Last year was a difficult one for the car industry. It followed a tough 2020, which had been hit by dealership closures and factory shutdowns during the pandemic, with many hoping 2021 would see a boost in sales to compensate.
However, that never materialised, as supply issues largely caused by a shortage of computer chips meant many manufacturers struggled to deliver cars to their customers.
Figures from industry body the Society of Motor Manufacturers and Traders show that sales hovered around the same mark as 2020, increasing just one per cent.
Looking at the data at a more granular level shows some car makers really struggled to get cars out of the factory doors in 2020. For example, Ford sales dropped, making it lose its place as the best-selling manufacturer in the UK to Volkswagen.
Among the gloom, though, these are the car manufacturers that bucked the industry’s struggles and saw a positive 2021.
South Korean brand Hyundai has been one of the real success stories of recent years. In the past decade it has switched from a budget brand making average family cars to a mainstream manufacturer making genuinely desirable models.
Huge investment has introduced improved driving dynamics, smart styling and better quality materials, while the introduction of the N performance brand has elevated desirability. It has clearly dodged much of the chip shortages, with sales up over 20,000 units on 2020 at about 70,000 – almost back to pre-pandemic levels.
Hyundai’s sister firm Kia had a similarly successful 2021. It has also seen a similar transformation, pushing its electric vehicle technology and establishing itself as one of the go-to family car brands.
Last year it also saw sales increase about 20,000, shifting 90,817, which is again close to pre-pandemic levels.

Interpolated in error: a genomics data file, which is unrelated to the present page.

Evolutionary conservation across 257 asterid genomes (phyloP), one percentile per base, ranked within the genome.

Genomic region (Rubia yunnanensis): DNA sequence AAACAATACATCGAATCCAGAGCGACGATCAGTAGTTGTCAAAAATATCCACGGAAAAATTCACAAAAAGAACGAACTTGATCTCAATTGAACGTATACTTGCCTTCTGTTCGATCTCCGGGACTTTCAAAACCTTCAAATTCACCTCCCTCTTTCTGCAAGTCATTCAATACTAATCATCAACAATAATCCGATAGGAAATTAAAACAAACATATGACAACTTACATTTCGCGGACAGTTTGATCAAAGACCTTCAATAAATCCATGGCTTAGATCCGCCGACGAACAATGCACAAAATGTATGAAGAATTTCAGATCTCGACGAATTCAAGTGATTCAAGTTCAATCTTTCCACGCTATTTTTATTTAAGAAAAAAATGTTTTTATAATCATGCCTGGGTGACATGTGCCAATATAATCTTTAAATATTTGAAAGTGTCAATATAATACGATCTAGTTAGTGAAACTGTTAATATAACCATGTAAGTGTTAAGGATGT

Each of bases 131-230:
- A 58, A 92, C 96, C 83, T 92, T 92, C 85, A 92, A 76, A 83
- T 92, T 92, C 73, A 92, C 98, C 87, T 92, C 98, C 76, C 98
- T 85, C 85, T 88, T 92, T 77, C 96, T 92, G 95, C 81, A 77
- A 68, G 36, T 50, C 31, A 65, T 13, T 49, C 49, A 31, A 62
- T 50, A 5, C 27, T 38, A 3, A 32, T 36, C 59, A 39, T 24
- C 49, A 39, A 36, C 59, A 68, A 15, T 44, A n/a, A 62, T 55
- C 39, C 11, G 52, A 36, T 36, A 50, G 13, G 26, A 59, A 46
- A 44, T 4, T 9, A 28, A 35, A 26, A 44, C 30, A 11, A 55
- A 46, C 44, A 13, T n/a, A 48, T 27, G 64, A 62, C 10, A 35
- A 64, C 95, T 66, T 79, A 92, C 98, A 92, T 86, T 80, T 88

MG has been one of the real success stories of recent years. The British brand has a long history and in recent memory has been close to extinction, but after being bought by Chinese firm SAIC it has seen a resurgence.
It has pitched itself as a budget brand that builds smart and solid cars that have everything you need without luxury frills. It has found particular success with its electric cars, which have a decent amount of range but are the least expensive in their segment.
MG sold 30,600 cars last year, up 12,000 on 2020 and more than double what it achieved in 2019.
It would be easy to leave Cupra off this list because it’s such a new manufacturer. Originally used as the name for Seat’s performance cars, it was spun off into its own brand in 2018, and only started officially selling cars under its own banner in the UK in 2020, registering 162 vehicles.
It’s no surprise, then, that it’s had a massive increase in sales in 2021. However, to go from just 162 in 2020 to more than 7,500 sales is very impressive. Its smart styling and choice between electrified and performance engines has seen it sell more than other new and niche manufacturers such as Polestar and DS Automobiles.
Tesla is a tricky one to quantify, since it doesn’t officially release its sales figures, showing up on SMMT data as part of ‘other imports’. It’s only recently that the Tesla Model 3 was actually named when it made it into the top-sellers list.
However, if we look at the ‘other imports’ section, sales were up over 10,000 to 36,347. The Tesla Model 3 made up the majority of that, with 34,783 units shifted, making it the second-best-selling car of the year – an incredible feat for an electric vehicle.
Tesla has been resistant to the issues of the past two years as it already used an online sales model before the pandemic, and makes its own chips in-house.
Luxury car manufacturer Rolls-Royce has not released UK-specific data, but with the British brand building its cars at a factory in Goodwood, West Sussex, it’s interesting to see how successful it was last year.
According to figures released today (January 10) by the company, it had its best year in its history, setting sales records in various markets around the world. Its global sales of 5,586 was an increase of 49 per cent on 2020.